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After seeing the Visualizing NYC exhibition at the Museum of the City of New York, I would name it as one of the most interesting exhibitions I’ve seen. Using collected data and statistics, it highlights NYC’s unique history and its peoples. There is a reason why this city is known as a melting pot.
One of the works that caught my attention was an interactive display that showed the migration of 4 different racial groups between 1970 and 2017. It was particularly interesting because my neighborhood’s (Bath Beach) population, in particular, was predominantly Italian-American historically. It was only until the 2000s when it became more ethnically diverse. There was a rapid growth of Asian residents and the maps here showed exactly that.
Another display at the exhibition was the Languages of NYC by Jill Hubley which graphs the predominant languages spoken within the 5 boroughs. Naturally, I was curious about Chinese. It was really interesting to be able to isolate the data on where Chinese is spoken most from the others. I was not surprised to see my own neighborhood to be highlighted here.
The other display I found most interesting is not hard to miss. Unlike all the other displays, the exhibition created and is collecting their own set of data by inviting all visitors to answer a series of personal questions. These answers are then visually represented on a projection on the wall. Interactivity will always catch my attention and it was compelling to see how your response compared to the hundreds of people that participated.
Recently, I was tasked to address comments from a client on a video. It was already close to being done, however, it took longer than I expected to get their approval. I ended up sending over about 4 rough cuts within two weeks because the client wanted certain shots to be replaced within each one.
At MATTE, we use Wipster to not only keep a library of all our work and projects but to also share cuts with the clients. When a link is sent to them, they have the ability to comment directly on the video and on a certain timestamp. In this way, I knew exactly what shot they wanted replaced. At the same time, the account managers that have contact with the client are also told what changes they want to be made.
But, it came to a point where we were running out of b-roll to use. After giving them many options, they finally approved. In the end, every shot but one I replaced with did not make the final cut. They opted to completely remove the others and to extend the other clips to fill up the empty space. Although I am disappointed, it was exciting to work with a client. It was also satisfying to be able to take a video to the finish line.
As a newbie to the video/film industry, I found a webinar on LinkedIn Learning called, “Foundations of Video: The Art of Editing”. Upon coming across the course, it interested me since it was specific to post-production. The speaker, Norman Hollyn spoke about the beginnings of video editing to the editing process to different editing styles. This being a beginner webinar, I found this to be very easy to understand and follow. He not only broke down topics but he also showed examples.
Some of the information was familiar to me such as shot types and scripts since haven taken the Intro to Film class and the Intro to Video class. However, I still did learn a lot. The key points of this webinar were: video editing is an extremely powerful process that helps bring about certain emotions from an audience and that editing is a craft by the process of arranging clips/scenes to tell a story.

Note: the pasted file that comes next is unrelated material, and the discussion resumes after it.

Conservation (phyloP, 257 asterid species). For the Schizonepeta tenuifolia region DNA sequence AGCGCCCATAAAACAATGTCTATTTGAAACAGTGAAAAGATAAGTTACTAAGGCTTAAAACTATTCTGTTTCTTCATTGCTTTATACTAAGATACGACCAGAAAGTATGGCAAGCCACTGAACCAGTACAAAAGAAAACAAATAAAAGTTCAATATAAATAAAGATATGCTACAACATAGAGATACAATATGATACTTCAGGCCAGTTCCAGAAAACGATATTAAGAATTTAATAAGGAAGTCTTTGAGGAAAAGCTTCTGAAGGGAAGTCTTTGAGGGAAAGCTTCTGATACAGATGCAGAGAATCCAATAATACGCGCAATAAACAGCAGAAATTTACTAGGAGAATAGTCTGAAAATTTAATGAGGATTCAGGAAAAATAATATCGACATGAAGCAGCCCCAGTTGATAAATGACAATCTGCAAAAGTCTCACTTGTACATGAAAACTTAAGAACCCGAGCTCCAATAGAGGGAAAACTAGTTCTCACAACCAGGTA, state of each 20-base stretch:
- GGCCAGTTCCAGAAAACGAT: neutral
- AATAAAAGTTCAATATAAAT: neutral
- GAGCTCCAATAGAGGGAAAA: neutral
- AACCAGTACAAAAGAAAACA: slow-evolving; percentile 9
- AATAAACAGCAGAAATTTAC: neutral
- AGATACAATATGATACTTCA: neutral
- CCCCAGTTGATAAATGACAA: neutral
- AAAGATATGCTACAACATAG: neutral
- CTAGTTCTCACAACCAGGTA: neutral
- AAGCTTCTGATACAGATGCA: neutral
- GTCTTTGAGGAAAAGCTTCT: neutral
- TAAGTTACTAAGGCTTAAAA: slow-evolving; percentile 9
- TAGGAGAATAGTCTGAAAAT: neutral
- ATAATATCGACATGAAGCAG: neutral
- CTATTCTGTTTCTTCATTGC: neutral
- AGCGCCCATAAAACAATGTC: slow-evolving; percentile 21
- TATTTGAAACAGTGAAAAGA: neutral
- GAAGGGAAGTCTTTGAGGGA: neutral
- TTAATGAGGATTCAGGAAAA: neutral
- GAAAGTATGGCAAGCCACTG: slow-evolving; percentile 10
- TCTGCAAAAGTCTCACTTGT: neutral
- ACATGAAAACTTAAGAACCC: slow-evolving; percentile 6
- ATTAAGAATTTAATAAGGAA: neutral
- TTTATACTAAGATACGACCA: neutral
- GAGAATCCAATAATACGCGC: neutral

During the webinar, Hollyn visits a short film where he goes through his thought process during the editing. Here, he explains the decisions he makes such as why he made a certain cut or why he arranged the scenes in a particular way. I find this to be very informative since there is an infinite number of ways to edit any type of video or film. Thus, this was interesting to see.
Later, Hollyn talks about the different genres of editing such as documentaries, comedies, music videos. He also goes into commercials which are more in line with MATTE and their work. For instance, he talks about how commercials can be cut down to 30 seconds to 15 seconds. At my internship, I did take note on some of the projects they have down where there were multiple different versions of one video—one of which may be 60 seconds, one would be 30, and another would be 15. There are many formats of a commercial and when it comes to editing, the same concepts of cutting and arranging will still apply to them.
My day to day varies at my internship from making pickups to sourcing stock footage and music to editing videos using Premiere Pro. On days I am editing, I am either making selects, editing a rough cut, or making changes to a rough cut from client feedback or feedback from my supervisor.
During my experience here, I have learned about the stages of video editing from start to finish. Selects are first made from the raw footage. As mentioned before, this involves picking out the best shots for the final edit. This compilation is known as a stringout. Using this, rough cuts are then made, which are drafts of the video. These are more refined—but still ways from finalization—assemblies that involves trimming, the input of audio, arrangement of the shots, etc. During this process, there may be many back and forths with the client until it is approved. At the same time, other employees such as the in-house director or the account manager may take a look at the video and offer their two cents as well. After given the green light, it gets sent to another company to be colored. Prior to this internship, I was not familiar with a “colorist”. In short, they are responsible for the final “look”, color correcting and grading the video.
Once the colored video is sent back to us, it is finally a finished piece.